Turbo-Charging Windows NT
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Archived content - No warranty is made as to technical accuracy. Content may contain URLs that were valid when originally published, but now link to sites or pages that no longer exist.
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Published in NCC Technology Publishing's Windows NT Help Desk Report
Do you sometimes think your computer runs too slowly? If so, you'll be happy to know that you have several options for optimizing Windows NT's performance. In this article, we'll show you several techniques that you can use to make Windows NT run more efficiently. Best of all, these techniques work equally well on Windows NT Workstation and Windows NT Server.
Before you can effectively optimize Windows NT, you need a general strategy. The optimization process consists of two phases: eliminating bottlenecks and tweaking your applications. A bottleneck occurs when one hardware component in your system keeps NT from performing up to your system's overall potential. Every system has a bottleneck, regardless of how fast your computer is—inevitably, one component is slower than the rest.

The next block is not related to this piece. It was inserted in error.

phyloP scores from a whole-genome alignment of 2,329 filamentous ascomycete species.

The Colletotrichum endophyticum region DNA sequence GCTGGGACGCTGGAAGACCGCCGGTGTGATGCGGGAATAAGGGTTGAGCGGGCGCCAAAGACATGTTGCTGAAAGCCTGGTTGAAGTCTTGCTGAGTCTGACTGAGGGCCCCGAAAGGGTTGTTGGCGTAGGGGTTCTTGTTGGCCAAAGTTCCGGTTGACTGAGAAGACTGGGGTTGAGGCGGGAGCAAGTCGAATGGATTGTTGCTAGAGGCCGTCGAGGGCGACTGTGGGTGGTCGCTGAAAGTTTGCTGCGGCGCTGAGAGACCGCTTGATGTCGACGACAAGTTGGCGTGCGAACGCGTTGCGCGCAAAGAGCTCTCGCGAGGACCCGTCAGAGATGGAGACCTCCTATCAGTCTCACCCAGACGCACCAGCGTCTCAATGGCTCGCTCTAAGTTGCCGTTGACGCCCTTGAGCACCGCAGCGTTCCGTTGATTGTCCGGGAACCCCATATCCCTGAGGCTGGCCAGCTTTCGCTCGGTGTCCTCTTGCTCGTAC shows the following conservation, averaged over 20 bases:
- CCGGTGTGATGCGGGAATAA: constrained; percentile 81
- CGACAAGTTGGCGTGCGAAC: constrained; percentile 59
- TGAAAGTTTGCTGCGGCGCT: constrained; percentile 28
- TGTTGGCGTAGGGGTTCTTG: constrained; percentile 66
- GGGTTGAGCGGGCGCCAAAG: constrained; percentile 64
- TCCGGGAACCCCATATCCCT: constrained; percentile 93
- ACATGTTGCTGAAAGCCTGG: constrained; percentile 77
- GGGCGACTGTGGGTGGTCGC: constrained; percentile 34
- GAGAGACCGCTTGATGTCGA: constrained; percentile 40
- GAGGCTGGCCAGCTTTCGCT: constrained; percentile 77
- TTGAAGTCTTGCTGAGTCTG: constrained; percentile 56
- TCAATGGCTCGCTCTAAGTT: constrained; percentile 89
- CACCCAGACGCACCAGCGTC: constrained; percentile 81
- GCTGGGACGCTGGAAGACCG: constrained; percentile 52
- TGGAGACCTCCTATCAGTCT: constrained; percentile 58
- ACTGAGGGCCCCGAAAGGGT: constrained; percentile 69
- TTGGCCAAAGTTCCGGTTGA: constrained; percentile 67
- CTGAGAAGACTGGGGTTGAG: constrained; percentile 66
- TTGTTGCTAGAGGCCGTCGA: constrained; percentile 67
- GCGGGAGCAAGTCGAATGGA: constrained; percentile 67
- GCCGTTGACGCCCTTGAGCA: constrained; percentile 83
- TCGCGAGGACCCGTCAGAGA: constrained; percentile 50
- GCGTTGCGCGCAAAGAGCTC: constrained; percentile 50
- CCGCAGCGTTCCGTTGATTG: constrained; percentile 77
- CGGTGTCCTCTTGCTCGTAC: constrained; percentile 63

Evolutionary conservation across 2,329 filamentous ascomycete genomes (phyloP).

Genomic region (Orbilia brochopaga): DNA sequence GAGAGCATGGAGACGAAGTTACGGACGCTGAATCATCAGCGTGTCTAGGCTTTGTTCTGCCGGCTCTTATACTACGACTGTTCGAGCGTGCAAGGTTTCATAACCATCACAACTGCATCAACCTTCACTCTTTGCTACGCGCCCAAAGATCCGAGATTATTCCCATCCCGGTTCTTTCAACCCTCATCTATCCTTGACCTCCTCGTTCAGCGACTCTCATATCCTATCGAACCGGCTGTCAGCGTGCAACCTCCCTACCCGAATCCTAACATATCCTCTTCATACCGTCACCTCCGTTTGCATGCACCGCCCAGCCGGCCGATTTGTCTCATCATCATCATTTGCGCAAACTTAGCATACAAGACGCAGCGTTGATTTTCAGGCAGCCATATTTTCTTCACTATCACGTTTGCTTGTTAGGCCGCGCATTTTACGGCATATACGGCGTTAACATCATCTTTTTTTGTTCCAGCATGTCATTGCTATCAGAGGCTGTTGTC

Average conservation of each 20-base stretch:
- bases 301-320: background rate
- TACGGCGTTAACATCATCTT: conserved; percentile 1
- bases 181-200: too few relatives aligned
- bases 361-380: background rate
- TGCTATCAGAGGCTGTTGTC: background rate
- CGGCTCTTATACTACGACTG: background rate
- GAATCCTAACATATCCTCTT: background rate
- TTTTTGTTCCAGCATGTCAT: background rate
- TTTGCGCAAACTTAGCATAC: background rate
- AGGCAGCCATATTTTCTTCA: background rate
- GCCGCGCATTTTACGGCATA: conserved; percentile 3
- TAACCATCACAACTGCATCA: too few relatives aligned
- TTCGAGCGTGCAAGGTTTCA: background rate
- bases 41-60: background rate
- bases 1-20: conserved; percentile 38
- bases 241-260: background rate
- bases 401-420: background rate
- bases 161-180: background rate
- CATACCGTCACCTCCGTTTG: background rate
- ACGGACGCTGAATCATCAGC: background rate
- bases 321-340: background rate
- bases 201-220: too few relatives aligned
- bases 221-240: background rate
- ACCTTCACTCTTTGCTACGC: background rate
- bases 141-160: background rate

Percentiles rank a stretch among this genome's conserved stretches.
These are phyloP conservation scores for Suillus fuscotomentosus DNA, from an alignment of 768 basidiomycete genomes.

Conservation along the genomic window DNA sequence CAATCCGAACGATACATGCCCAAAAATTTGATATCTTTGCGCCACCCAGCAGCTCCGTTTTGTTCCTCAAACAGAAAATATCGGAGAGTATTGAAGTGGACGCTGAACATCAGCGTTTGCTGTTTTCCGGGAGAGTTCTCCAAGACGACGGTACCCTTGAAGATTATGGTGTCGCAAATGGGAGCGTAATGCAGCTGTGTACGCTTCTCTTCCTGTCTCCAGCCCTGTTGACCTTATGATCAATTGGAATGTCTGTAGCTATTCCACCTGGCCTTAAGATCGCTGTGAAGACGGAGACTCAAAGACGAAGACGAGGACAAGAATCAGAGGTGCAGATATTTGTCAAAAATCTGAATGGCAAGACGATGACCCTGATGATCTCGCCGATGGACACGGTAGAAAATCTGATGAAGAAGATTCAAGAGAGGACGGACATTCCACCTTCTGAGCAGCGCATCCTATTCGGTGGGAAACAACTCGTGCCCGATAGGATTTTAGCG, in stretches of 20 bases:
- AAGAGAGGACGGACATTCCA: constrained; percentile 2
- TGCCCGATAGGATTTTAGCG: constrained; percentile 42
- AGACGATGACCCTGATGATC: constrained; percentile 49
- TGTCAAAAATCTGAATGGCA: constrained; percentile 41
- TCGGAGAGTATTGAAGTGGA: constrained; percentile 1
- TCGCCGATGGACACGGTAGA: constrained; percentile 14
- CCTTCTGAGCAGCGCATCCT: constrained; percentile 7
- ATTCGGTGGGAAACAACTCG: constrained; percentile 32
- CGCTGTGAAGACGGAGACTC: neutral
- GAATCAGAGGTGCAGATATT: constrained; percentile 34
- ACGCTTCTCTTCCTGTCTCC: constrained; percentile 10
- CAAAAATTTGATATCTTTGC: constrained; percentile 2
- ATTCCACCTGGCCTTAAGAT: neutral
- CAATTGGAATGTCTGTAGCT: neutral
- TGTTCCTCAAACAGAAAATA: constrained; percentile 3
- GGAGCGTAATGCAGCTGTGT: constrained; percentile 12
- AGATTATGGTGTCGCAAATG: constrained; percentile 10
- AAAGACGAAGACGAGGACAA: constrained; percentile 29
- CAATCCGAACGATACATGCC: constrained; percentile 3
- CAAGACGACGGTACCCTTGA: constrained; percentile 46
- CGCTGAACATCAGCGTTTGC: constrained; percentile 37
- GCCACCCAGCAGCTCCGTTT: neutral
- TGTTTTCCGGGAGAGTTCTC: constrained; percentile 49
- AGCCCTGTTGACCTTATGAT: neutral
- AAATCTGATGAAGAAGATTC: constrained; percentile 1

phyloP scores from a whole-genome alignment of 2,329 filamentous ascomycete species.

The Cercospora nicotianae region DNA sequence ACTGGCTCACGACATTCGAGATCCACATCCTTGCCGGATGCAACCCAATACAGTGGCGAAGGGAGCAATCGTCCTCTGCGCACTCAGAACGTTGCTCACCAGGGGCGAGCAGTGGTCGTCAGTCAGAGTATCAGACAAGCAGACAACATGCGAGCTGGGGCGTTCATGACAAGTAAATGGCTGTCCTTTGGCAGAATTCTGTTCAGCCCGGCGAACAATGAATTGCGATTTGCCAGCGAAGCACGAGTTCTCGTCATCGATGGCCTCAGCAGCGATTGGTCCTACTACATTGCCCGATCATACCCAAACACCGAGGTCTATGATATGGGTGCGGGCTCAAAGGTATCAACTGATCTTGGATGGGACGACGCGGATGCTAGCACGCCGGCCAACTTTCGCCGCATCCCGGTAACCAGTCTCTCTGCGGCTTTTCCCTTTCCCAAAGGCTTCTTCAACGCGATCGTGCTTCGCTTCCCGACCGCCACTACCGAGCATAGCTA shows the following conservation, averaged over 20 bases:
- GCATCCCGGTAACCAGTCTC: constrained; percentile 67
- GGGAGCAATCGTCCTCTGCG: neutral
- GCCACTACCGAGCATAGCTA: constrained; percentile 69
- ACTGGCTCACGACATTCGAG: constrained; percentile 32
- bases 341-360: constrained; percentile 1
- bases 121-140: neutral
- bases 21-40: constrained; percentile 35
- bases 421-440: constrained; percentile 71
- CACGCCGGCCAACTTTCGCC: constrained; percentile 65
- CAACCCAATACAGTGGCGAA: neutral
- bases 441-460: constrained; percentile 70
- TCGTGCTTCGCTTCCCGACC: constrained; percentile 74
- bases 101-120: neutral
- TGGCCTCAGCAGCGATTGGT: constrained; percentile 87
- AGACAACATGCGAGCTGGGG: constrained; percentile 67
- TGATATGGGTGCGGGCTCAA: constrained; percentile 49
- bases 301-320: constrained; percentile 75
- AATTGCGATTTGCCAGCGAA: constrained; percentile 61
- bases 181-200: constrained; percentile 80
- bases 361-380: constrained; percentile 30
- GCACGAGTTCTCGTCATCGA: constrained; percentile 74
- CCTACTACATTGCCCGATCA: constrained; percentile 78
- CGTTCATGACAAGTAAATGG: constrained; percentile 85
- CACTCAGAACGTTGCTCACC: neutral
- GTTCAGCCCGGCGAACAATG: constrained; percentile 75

We once received a letter asking about the best single way to improve Windows NT's performance. The answer to that question is simple: Add more memory. If you truly want to maximize Windows NT's performance, the first thing you should do is upgrade your computer with as much RAM as it will allow. The vast majority of bottlenecks on Windows NT-based systems are due to insufficient memory.
Extra memory will help Windows NT run much faster by reducing the required amount of disk access. Disk access (measured in milliseconds) is much slower than memory access (measured in nanoseconds).
Optimizing disk access
Although the hard disk is usually the slowest component in your computer, it doesn't necessarily have to be the bottleneck. As we just mentioned, the more memory that you put in your system, the less your computer will have to access the hard disk.
Of course, no matter how much memory your system has, you can never completely prevent it from accessing the hard disk. That's because when you turn on the computer, its memory is empty. In each session, your computer must initially access the hard disk for every file it needs. Once your computer accesses a file for the first time, it can cache the file—that is, copy the file into memory. The next time your machine needs to access that file, it reads the file from memory rather than from the hard disk.
Actually, we've oversimplified the process of disk caching: Very few computers can cache the entire hard disk and have memory left over for running programs. So, Windows NT uses a process called paging to move information between RAM and a file on your hard disk called a swap file or page file. Because Windows NT depends on your hard disk to initially read files and for memory swapping, it's important to optimize your hard disk for maximum efficiency.
If you have multiple SCSI hard drives in your system, you have several options for speeding up disk access. If you have only one hard drive, or if you're using IDE hard drives, the options in the next section won't apply to you. In that case, skip to the section titled "Optimizing your swap file."